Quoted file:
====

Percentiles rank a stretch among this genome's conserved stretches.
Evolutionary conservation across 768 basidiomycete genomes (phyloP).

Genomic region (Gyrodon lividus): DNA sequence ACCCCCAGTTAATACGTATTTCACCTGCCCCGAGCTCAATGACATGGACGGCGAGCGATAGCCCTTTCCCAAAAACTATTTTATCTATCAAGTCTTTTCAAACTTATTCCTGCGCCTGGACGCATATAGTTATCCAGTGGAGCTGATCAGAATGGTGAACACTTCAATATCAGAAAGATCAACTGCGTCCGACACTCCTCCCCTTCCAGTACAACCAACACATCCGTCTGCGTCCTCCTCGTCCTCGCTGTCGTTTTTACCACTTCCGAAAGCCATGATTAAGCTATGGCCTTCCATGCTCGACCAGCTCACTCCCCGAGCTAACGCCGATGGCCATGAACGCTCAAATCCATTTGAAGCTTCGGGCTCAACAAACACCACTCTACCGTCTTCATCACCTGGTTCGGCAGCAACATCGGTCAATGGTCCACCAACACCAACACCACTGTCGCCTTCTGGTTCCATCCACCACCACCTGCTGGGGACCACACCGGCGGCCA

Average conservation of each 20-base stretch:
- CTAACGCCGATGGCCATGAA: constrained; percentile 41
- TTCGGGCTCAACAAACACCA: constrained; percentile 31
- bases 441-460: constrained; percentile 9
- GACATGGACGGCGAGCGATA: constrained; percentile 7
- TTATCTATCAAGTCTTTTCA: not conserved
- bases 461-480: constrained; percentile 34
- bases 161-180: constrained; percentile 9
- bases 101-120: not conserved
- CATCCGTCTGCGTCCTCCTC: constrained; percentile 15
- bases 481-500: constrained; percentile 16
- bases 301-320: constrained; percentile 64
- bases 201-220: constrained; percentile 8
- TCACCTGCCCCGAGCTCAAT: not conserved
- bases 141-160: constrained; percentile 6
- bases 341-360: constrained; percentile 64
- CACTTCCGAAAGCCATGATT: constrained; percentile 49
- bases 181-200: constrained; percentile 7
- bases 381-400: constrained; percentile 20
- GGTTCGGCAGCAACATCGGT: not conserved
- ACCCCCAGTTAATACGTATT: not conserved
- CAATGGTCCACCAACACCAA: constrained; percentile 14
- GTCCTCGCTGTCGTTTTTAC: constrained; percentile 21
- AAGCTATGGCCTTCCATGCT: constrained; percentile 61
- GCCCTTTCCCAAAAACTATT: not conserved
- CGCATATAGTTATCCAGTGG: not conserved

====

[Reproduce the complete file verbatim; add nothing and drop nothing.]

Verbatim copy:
Percentiles rank a stretch among this genome's conserved stretches.
Evolutionary conservation across 768 basidiomycete genomes (phyloP).

Genomic region (Gyrodon lividus): DNA sequence ACCCCCAGTTAATACGTATTTCACCTGCCCCGAGCTCAATGACATGGACGGCGAGCGATAGCCCTTTCCCAAAAACTATTTTATCTATCAAGTCTTTTCAAACTTATTCCTGCGCCTGGACGCATATAGTTATCCAGTGGAGCTGATCAGAATGGTGAACACTTCAATATCAGAAAGATCAACTGCGTCCGACACTCCTCCCCTTCCAGTACAACCAACACATCCGTCTGCGTCCTCCTCGTCCTCGCTGTCGTTTTTACCACTTCCGAAAGCCATGATTAAGCTATGGCCTTCCATGCTCGACCAGCTCACTCCCCGAGCTAACGCCGATGGCCATGAACGCTCAAATCCATTTGAAGCTTCGGGCTCAACAAACACCACTCTACCGTCTTCATCACCTGGTTCGGCAGCAACATCGGTCAATGGTCCACCAACACCAACACCACTGTCGCCTTCTGGTTCCATCCACCACCACCTGCTGGGGACCACACCGGCGGCCA

Average conservation of each 20-base stretch:
- CTAACGCCGATGGCCATGAA: constrained; percentile 41
- TTCGGGCTCAACAAACACCA: constrained; percentile 31
- bases 441-460: constrained; percentile 9
- GACATGGACGGCGAGCGATA: constrained; percentile 7
- TTATCTATCAAGTCTTTTCA: not conserved
- bases 461-480: constrained; percentile 34
- bases 161-180: constrained; percentile 9
- bases 101-120: not conserved
- CATCCGTCTGCGTCCTCCTC: constrained; percentile 15
- bases 481-500: constrained; percentile 16
- bases 301-320: constrained; percentile 64
- bases 201-220: constrained; percentile 8
- TCACCTGCCCCGAGCTCAAT: not conserved
- bases 141-160: constrained; percentile 6
- bases 341-360: constrained; percentile 64
- CACTTCCGAAAGCCATGATT: constrained; percentile 49
- bases 181-200: constrained; percentile 7
- bases 381-400: constrained; percentile 20
- GGTTCGGCAGCAACATCGGT: not conserved
- ACCCCCAGTTAATACGTATT: not conserved
- CAATGGTCCACCAACACCAA: constrained; percentile 14
- GTCCTCGCTGTCGTTTTTAC: constrained; percentile 21
- AAGCTATGGCCTTCCATGCT: constrained; percentile 61
- GCCCTTTCCCAAAAACTATT: not conserved
- CGCATATAGTTATCCAGTGG: not conserved